Written by Pinnacle Ambassador, Kyle Addy
Knocking off after a night shift on Anzac Day morning, Dan Cox and I stared down the barrel of a 20-hour drive south to make the pilgrimage to some of the best climbing on earth. Dyurrite – Mt Araplies. After a day and a half drive, we finished the afternoon with a pleasant run up Eskimo Nell (10) and the wonderful, moderate Mari (17), and met up with the rest of the group.
One of first stops on our trip was Debutants and Centipedes (25). A classy, three bolt, mixed route with a mono pulling crux. This went in a couple of attempts after figuring out some unlikely beta. Earlier that day Mr Zen and the Art of Climbing, Ryan Siacci, ticked the awkward, horizontal trench Sport Climb This You Bastards which is possibly the worst (best?) sandbag in Australia at grade 18.
A highlight that stands out from the rest is the classic Morfydd (19). A mixture of Arapiles weirdness, groovy stemming and funky crack work really made it one of the best. Other assorted classic’s included Surface to Air (17), D Minor (14), Muldoon (13), Conifer Crack (9), Tannin (19), Dirge (17), Agamemnon (10), Lemmington (19), Kachoong (21), King Rat (20), Pilot Error (20), The Rack (18), Dune (13), The Golden Fleece (18), Piccolo (11) and a novelty run up Tiptoe Ridge (5).
One of my goals for the trip was the infamous test piece Squeakeasy(22). Being a “solid undertaking at the grade” I was putting a bit of pressure on myself to onsight. Particularly after I had a rough experience on another Henry Barber 22, Reaper on our last trip where a rainy, desperate onsight resulted in tearing my meniscus.
Armed with my best pair of white pants, I racked up, tied in and gave my belayer Sam a compulsory fist bump. “Friends that check each other don’t die”. After a committing start I arrived at a stance and my initial visions of sustained finger locks on slippery, bicycling feet soon disappeared. I was greeted with solid jambs up a subtle, intermittent crack. As I entered the crux, a sequence fell into place and jugs came to hand. Without a doubt this was one of my all-time favourites. I was so chuffed in fact I top roped it in bare feet.
We had couple of plays on one of Arapiles more sporty classics Slinkin Leopard (28); a four-bolt route with an optional cam and nut in a high secluded gully. It features a strenuous and footless traverse right, to an endurance run up a crimpy off vertical wall, followed by a traverse back left past a hella rad drive-by with an easing finish.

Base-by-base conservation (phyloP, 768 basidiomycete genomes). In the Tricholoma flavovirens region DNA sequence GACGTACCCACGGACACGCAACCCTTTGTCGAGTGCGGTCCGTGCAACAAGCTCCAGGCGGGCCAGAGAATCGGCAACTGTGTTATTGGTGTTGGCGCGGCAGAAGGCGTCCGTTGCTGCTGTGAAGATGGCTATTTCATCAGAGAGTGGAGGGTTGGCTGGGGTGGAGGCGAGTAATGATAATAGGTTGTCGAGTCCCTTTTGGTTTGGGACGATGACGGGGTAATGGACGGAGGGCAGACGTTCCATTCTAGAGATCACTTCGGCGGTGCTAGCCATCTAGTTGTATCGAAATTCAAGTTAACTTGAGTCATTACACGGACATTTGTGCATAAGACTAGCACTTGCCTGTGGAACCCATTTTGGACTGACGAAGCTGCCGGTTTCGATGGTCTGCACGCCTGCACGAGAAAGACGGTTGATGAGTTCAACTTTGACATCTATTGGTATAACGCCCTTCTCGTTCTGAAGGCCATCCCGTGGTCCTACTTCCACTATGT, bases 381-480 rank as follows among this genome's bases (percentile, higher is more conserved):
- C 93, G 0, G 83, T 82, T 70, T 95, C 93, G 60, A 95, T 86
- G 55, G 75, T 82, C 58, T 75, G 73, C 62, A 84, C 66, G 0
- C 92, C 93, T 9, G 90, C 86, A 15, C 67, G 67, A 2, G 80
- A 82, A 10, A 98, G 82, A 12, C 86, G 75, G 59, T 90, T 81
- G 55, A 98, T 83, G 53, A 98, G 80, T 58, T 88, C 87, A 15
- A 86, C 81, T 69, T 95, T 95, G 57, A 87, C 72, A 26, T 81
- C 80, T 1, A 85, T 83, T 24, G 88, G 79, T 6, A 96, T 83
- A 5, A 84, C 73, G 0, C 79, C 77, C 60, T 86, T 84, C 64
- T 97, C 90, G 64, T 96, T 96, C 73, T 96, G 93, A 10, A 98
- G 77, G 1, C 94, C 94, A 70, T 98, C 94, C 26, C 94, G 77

One standout grovel was a grunty onsight of Wizard of Ice (20). They say some of those who send Punks may not onsight the arcing trench of Wizard of Ice. Gen made second burn ascents of pumpy grade 20’s Christian Crack and Bam Bam. Even though these climbs are fairly short, they are high quality and extremely enjoyable.
Looking for an afternoon activity we moseyed up to chuck a rope over Paladin(24). Gen was intrigued to give it a go after following my send last year. Its reputation as the “crack test piece” no doubt enticing many would-be crack climbers, often receiving a rude awakening as they struggle with the entry to a flared, slippery bum crack of pure frustration.
An Araps 24 that caught my eye in the guide was The Philosopher (24). After a quick rap inspection in the dark the night, I found its status as hard to protect, not too extreme, with adequate, but fiddly gear at the crux. First tie in I made it through the tricky twin crack transition only to dry fire trying to clip a nut after the low crux. The second burn I wobbled through into the easier finish.
Over the month we made a couple of trips to the Grampians. The first was supporting Dan on a lead of the world-renowned classic: Serpentine. Gen and I came back after spotting a towering corner feature, the brilliant and sustained 2 pitch 18: Simpleton.
Our route to the Sunshine State saw us make a detour to the Blue Mountains and the birthplace of technical climbing in Australia: Mt Piddington. Gen made a smooth onsight of the elegant, lightning bolt crack The Eternity (18) and a very cold bare foot second on my behalf, as I’d forgotten my shoes. My feet, still numb from this excursion, stuffed themselves into Gen’s TC’s and lead up a very historic route The Janicpets (21). Another quick stop on the road home was our stomping ground Frog Buttress. This last stop meant we’d climbed at the four most iconic climbing destinations on the east coast in one week. Mega.
Looking for more great reads? Subscribe to our newsletter to stay up to date with the latest climbing tech, crag recommendations and upcoming events.